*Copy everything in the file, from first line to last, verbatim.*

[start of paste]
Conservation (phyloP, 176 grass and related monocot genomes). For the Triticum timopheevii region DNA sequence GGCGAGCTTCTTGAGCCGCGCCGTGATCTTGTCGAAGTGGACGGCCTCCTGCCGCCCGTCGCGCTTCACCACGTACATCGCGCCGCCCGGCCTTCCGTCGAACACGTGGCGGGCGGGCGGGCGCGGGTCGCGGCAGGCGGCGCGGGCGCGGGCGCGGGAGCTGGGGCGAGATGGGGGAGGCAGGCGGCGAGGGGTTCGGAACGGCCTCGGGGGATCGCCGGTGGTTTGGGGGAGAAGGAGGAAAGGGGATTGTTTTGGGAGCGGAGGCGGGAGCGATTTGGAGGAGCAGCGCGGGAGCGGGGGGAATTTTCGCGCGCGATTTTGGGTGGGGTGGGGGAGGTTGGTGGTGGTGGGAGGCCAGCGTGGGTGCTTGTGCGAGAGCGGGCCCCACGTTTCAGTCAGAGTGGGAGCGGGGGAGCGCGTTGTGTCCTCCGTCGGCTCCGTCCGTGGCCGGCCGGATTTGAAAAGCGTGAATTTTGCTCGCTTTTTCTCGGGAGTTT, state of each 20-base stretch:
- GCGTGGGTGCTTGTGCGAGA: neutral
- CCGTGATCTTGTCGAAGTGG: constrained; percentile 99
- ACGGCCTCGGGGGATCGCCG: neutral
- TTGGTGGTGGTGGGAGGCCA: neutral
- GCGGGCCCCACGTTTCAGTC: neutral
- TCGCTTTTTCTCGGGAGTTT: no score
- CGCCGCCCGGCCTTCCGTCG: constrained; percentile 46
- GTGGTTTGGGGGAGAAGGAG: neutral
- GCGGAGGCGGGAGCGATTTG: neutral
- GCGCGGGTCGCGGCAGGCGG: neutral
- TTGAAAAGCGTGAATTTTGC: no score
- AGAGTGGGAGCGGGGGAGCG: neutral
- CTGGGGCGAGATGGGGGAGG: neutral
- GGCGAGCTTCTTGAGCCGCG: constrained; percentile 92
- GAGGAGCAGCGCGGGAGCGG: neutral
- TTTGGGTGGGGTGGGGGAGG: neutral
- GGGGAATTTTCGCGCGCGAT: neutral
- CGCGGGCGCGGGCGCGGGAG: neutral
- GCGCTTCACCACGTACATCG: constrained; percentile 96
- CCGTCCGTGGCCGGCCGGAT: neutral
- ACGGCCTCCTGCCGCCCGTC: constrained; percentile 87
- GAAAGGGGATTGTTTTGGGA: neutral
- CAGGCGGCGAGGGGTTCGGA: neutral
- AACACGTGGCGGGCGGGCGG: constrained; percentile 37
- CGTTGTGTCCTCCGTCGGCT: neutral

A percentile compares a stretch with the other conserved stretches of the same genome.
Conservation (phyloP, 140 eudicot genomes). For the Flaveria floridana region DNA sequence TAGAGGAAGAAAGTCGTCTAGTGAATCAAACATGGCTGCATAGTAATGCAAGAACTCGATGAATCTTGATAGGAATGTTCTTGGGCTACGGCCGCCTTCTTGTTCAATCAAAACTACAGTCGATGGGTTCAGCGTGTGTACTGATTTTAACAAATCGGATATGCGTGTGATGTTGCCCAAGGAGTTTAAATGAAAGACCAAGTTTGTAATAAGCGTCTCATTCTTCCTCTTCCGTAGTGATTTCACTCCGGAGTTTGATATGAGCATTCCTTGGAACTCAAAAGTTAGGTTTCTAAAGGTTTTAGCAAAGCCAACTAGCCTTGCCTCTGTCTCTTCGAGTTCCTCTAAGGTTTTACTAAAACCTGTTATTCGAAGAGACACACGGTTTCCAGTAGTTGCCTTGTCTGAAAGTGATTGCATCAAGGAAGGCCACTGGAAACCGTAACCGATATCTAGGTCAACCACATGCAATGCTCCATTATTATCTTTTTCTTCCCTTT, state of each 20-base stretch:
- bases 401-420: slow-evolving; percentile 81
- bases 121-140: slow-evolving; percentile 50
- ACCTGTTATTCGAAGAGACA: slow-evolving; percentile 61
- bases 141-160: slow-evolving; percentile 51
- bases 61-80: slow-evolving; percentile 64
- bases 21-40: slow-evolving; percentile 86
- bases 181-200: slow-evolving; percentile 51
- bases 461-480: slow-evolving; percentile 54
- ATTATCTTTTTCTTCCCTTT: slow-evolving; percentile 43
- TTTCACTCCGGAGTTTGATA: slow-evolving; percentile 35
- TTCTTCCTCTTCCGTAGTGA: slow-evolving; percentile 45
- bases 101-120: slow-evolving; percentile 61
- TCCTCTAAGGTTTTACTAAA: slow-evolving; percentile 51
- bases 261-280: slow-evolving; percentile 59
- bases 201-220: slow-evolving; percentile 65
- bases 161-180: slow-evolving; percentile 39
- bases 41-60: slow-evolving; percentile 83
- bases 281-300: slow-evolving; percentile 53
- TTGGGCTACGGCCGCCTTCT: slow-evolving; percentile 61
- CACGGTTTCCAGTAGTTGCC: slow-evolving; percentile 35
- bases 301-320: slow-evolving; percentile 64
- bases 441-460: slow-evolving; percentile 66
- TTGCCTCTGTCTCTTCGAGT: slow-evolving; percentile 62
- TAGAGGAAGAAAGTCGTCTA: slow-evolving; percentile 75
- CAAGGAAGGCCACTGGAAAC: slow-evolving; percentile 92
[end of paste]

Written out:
Conservation (phyloP, 176 grass and related monocot genomes). For the Triticum timopheevii region DNA sequence GGCGAGCTTCTTGAGCCGCGCCGTGATCTTGTCGAAGTGGACGGCCTCCTGCCGCCCGTCGCGCTTCACCACGTACATCGCGCCGCCCGGCCTTCCGTCGAACACGTGGCGGGCGGGCGGGCGCGGGTCGCGGCAGGCGGCGCGGGCGCGGGCGCGGGAGCTGGGGCGAGATGGGGGAGGCAGGCGGCGAGGGGTTCGGAACGGCCTCGGGGGATCGCCGGTGGTTTGGGGGAGAAGGAGGAAAGGGGATTGTTTTGGGAGCGGAGGCGGGAGCGATTTGGAGGAGCAGCGCGGGAGCGGGGGGAATTTTCGCGCGCGATTTTGGGTGGGGTGGGGGAGGTTGGTGGTGGTGGGAGGCCAGCGTGGGTGCTTGTGCGAGAGCGGGCCCCACGTTTCAGTCAGAGTGGGAGCGGGGGAGCGCGTTGTGTCCTCCGTCGGCTCCGTCCGTGGCCGGCCGGATTTGAAAAGCGTGAATTTTGCTCGCTTTTTCTCGGGAGTTT, state of each 20-base stretch:
- GCGTGGGTGCTTGTGCGAGA: neutral
- CCGTGATCTTGTCGAAGTGG: constrained; percentile 99
- ACGGCCTCGGGGGATCGCCG: neutral
- TTGGTGGTGGTGGGAGGCCA: neutral
- GCGGGCCCCACGTTTCAGTC: neutral
- TCGCTTTTTCTCGGGAGTTT: no score
- CGCCGCCCGGCCTTCCGTCG: constrained; percentile 46
- GTGGTTTGGGGGAGAAGGAG: neutral
- GCGGAGGCGGGAGCGATTTG: neutral
- GCGCGGGTCGCGGCAGGCGG: neutral
- TTGAAAAGCGTGAATTTTGC: no score
- AGAGTGGGAGCGGGGGAGCG: neutral
- CTGGGGCGAGATGGGGGAGG: neutral
- GGCGAGCTTCTTGAGCCGCG: constrained; percentile 92
- GAGGAGCAGCGCGGGAGCGG: neutral
- TTTGGGTGGGGTGGGGGAGG: neutral
- GGGGAATTTTCGCGCGCGAT: neutral
- CGCGGGCGCGGGCGCGGGAG: neutral
- GCGCTTCACCACGTACATCG: constrained; percentile 96
- CCGTCCGTGGCCGGCCGGAT: neutral
- ACGGCCTCCTGCCGCCCGTC: constrained; percentile 87
- GAAAGGGGATTGTTTTGGGA: neutral
- CAGGCGGCGAGGGGTTCGGA: neutral
- AACACGTGGCGGGCGGGCGG: constrained; percentile 37
- CGTTGTGTCCTCCGTCGGCT: neutral

A percentile compares a stretch with the other conserved stretches of the same genome.
Conservation (phyloP, 140 eudicot genomes). For the Flaveria floridana region DNA sequence TAGAGGAAGAAAGTCGTCTAGTGAATCAAACATGGCTGCATAGTAATGCAAGAACTCGATGAATCTTGATAGGAATGTTCTTGGGCTACGGCCGCCTTCTTGTTCAATCAAAACTACAGTCGATGGGTTCAGCGTGTGTACTGATTTTAACAAATCGGATATGCGTGTGATGTTGCCCAAGGAGTTTAAATGAAAGACCAAGTTTGTAATAAGCGTCTCATTCTTCCTCTTCCGTAGTGATTTCACTCCGGAGTTTGATATGAGCATTCCTTGGAACTCAAAAGTTAGGTTTCTAAAGGTTTTAGCAAAGCCAACTAGCCTTGCCTCTGTCTCTTCGAGTTCCTCTAAGGTTTTACTAAAACCTGTTATTCGAAGAGACACACGGTTTCCAGTAGTTGCCTTGTCTGAAAGTGATTGCATCAAGGAAGGCCACTGGAAACCGTAACCGATATCTAGGTCAACCACATGCAATGCTCCATTATTATCTTTTTCTTCCCTTT, state of each 20-base stretch:
- bases 401-420: slow-evolving; percentile 81
- bases 121-140: slow-evolving; percentile 50
- ACCTGTTATTCGAAGAGACA: slow-evolving; percentile 61
- bases 141-160: slow-evolving; percentile 51
- bases 61-80: slow-evolving; percentile 64
- bases 21-40: slow-evolving; percentile 86
- bases 181-200: slow-evolving; percentile 51
- bases 461-480: slow-evolving; percentile 54
- ATTATCTTTTTCTTCCCTTT: slow-evolving; percentile 43
- TTTCACTCCGGAGTTTGATA: slow-evolving; percentile 35
- TTCTTCCTCTTCCGTAGTGA: slow-evolving; percentile 45
- bases 101-120: slow-evolving; percentile 61
- TCCTCTAAGGTTTTACTAAA: slow-evolving; percentile 51
- bases 261-280: slow-evolving; percentile 59
- bases 201-220: slow-evolving; percentile 65
- bases 161-180: slow-evolving; percentile 39
- bases 41-60: slow-evolving; percentile 83
- bases 281-300: slow-evolving; percentile 53
- TTGGGCTACGGCCGCCTTCT: slow-evolving; percentile 61
- CACGGTTTCCAGTAGTTGCC: slow-evolving; percentile 35
- bases 301-320: slow-evolving; percentile 64
- bases 441-460: slow-evolving; percentile 66
- TTGCCTCTGTCTCTTCGAGT: slow-evolving; percentile 62
- TAGAGGAAGAAAGTCGTCTA: slow-evolving; percentile 75
- CAAGGAAGGCCACTGGAAAC: slow-evolving; percentile 92